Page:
The shifting regulatory sands and the need for the industry to exert its influence to shape outcomes is a recurring theme at National Association of Mutual Insurance Companies (NAMIC) 115th Annual Convention in San Diego.

Kicking off the conference, NAMIC Chairman John Hill II, noted that in many ways the industry was at a crossroads. Despite the fact that the insurance industry was largely successful in avoiding new regulatory strictures birthed in the wake of the financial crisis, Hill urged the fight was not over.

“When it comes to federal and state lawmaking, constant vigilance is the new normal,” Hill said. “We need a persistent and principled legislative effort.”

Indeed, NAMIC President and CEO Charles Chamness noted that in the last year the association helped defeat 80 separate bills restricting the use of credit scoring in 27 states. “It’s not going away,” he said. “We may win the battle, but the same war continues.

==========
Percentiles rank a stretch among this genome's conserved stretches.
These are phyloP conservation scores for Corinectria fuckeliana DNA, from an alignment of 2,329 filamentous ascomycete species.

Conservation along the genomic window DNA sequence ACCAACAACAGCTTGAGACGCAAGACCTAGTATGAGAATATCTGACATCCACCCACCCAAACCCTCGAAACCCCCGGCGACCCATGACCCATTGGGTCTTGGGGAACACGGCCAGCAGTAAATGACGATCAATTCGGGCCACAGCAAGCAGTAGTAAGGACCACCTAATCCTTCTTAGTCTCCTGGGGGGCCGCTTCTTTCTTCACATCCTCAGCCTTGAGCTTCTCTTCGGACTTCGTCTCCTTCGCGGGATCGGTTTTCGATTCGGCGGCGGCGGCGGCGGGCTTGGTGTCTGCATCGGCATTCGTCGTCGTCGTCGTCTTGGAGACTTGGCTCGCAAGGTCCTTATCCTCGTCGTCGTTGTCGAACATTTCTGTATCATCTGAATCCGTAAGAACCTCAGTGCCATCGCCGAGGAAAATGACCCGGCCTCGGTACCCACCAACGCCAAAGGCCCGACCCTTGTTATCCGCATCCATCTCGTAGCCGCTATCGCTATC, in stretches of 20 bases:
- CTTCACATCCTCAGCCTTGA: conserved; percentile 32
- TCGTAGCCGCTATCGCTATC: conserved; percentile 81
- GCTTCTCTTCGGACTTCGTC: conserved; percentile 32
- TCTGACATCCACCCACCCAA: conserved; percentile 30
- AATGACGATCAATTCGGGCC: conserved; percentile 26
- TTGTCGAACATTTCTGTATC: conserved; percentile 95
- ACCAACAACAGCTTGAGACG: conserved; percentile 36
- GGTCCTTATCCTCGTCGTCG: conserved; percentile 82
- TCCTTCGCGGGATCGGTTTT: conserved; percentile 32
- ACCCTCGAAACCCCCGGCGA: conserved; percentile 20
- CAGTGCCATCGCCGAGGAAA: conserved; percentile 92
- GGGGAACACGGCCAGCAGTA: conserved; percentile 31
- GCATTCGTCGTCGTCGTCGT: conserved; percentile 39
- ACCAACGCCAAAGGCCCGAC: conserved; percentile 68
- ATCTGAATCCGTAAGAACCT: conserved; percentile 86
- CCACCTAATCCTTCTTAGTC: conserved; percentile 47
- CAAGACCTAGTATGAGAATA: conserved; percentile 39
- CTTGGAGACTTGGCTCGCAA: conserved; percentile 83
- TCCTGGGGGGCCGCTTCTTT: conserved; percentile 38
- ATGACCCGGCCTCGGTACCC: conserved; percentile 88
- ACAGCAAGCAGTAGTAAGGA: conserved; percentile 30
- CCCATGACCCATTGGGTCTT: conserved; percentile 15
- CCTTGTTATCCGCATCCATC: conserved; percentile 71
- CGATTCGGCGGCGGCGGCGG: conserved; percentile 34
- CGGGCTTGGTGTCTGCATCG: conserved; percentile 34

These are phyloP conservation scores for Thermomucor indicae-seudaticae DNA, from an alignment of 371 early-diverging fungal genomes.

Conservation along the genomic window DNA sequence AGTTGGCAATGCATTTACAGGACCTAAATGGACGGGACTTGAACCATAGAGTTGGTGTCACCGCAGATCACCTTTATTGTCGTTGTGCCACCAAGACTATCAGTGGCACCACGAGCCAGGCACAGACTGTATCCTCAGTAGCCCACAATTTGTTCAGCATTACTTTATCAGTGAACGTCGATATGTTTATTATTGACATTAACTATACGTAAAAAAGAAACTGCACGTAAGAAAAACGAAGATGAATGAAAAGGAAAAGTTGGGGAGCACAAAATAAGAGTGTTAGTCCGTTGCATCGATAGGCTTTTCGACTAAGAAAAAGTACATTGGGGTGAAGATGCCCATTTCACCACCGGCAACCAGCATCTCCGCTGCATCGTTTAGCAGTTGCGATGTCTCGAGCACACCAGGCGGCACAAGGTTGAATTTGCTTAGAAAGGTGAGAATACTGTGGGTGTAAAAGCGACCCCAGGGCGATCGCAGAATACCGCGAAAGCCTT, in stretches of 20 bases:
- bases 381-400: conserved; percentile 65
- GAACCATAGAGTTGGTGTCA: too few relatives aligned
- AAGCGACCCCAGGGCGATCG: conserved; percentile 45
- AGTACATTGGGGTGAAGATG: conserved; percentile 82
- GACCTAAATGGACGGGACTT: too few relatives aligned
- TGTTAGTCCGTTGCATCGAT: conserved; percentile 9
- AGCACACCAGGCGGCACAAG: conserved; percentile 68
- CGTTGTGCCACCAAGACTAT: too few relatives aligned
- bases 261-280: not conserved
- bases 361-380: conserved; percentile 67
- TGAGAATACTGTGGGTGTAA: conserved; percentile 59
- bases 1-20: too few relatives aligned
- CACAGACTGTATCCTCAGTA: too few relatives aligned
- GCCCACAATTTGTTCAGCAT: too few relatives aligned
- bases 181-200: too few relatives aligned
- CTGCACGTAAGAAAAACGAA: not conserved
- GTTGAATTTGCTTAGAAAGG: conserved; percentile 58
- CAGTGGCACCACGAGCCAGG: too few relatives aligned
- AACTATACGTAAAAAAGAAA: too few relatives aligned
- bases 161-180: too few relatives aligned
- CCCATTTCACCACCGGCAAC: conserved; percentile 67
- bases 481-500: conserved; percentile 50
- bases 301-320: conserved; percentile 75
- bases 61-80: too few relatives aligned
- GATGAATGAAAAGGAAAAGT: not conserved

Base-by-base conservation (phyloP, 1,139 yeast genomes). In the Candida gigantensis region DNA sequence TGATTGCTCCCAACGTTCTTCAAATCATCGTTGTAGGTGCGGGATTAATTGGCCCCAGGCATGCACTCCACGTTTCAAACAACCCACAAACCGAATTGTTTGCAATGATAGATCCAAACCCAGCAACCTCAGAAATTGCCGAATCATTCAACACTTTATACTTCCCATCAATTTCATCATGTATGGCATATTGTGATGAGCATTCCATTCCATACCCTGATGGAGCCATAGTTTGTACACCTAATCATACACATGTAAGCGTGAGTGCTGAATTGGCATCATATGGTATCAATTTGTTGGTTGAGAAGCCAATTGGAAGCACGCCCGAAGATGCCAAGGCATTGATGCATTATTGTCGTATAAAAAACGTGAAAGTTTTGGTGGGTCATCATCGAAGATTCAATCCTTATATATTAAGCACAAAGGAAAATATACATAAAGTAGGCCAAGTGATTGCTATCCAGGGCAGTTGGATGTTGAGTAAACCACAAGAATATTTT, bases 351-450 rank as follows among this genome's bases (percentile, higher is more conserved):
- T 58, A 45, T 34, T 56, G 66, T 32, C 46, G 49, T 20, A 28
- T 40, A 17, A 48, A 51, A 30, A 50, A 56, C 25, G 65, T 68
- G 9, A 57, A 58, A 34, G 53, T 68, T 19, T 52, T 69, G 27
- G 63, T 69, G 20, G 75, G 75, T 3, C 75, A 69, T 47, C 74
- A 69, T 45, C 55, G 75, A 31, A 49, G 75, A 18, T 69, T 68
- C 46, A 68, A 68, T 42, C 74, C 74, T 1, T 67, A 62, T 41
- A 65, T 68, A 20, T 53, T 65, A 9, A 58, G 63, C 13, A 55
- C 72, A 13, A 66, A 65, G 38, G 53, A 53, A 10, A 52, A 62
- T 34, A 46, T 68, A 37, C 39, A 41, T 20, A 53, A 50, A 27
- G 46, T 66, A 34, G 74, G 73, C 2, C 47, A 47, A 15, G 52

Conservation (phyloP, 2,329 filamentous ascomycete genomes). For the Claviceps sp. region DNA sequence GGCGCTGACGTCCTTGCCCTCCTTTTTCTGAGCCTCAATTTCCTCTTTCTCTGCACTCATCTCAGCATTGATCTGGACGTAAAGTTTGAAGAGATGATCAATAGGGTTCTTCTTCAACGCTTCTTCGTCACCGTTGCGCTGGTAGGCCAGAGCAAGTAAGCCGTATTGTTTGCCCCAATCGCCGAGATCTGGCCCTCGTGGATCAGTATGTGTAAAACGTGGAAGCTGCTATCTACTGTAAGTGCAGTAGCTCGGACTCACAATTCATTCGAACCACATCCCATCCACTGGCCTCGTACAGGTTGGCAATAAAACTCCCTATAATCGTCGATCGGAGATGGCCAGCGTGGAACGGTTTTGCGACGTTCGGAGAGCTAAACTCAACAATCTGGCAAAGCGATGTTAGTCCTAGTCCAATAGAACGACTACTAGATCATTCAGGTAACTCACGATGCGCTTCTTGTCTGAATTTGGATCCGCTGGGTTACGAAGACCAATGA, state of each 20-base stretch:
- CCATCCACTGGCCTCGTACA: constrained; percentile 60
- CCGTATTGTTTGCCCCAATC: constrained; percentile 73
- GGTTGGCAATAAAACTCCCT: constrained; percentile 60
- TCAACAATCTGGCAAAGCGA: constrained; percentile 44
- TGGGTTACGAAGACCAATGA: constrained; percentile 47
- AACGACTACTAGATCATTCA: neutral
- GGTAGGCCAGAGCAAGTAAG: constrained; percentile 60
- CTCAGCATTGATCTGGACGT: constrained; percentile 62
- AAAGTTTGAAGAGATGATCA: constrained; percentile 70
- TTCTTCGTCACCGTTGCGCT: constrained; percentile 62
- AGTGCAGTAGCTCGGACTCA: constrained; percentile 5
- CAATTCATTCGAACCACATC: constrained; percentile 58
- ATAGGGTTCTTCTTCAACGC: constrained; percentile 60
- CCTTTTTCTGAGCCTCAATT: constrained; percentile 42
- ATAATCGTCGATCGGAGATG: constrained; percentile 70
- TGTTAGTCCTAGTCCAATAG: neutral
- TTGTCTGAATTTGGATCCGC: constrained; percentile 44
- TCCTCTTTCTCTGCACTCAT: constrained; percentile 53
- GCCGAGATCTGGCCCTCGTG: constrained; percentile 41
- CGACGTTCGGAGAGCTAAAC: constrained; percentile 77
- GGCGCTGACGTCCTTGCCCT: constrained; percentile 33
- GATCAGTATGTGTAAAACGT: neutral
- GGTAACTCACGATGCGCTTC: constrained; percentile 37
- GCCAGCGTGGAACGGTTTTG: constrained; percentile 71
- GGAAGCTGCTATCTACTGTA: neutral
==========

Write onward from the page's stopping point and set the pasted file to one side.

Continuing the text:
Chamness said insurers need to gird themselves for more change, noting that with many states likely to elect new governors, new insurance commissioners also are likely to be appointed.

One ongoing issue of concern for NAMIC: The press to create an optional federal charter for insurers seems likely to reappear in the next Congress irrespective of the party in charge. Accepting the award for Federal Legislator of the Year, Rep. Scott Garrett (R–N.J.) warned that establishment of additional levels of federal oversight would not serve the industry or consumers well.

“I have serious concerns about efforts to legislative insurance at the federal level,” Garrett said, via a recorded video message.

The state of regulatory flux is indicative of the larger unease in the business world, said keynote speaker and best-selling business writer Jim Collins. “Uncertainty will remain,” he said. “Welcome to the rest of our lives.”

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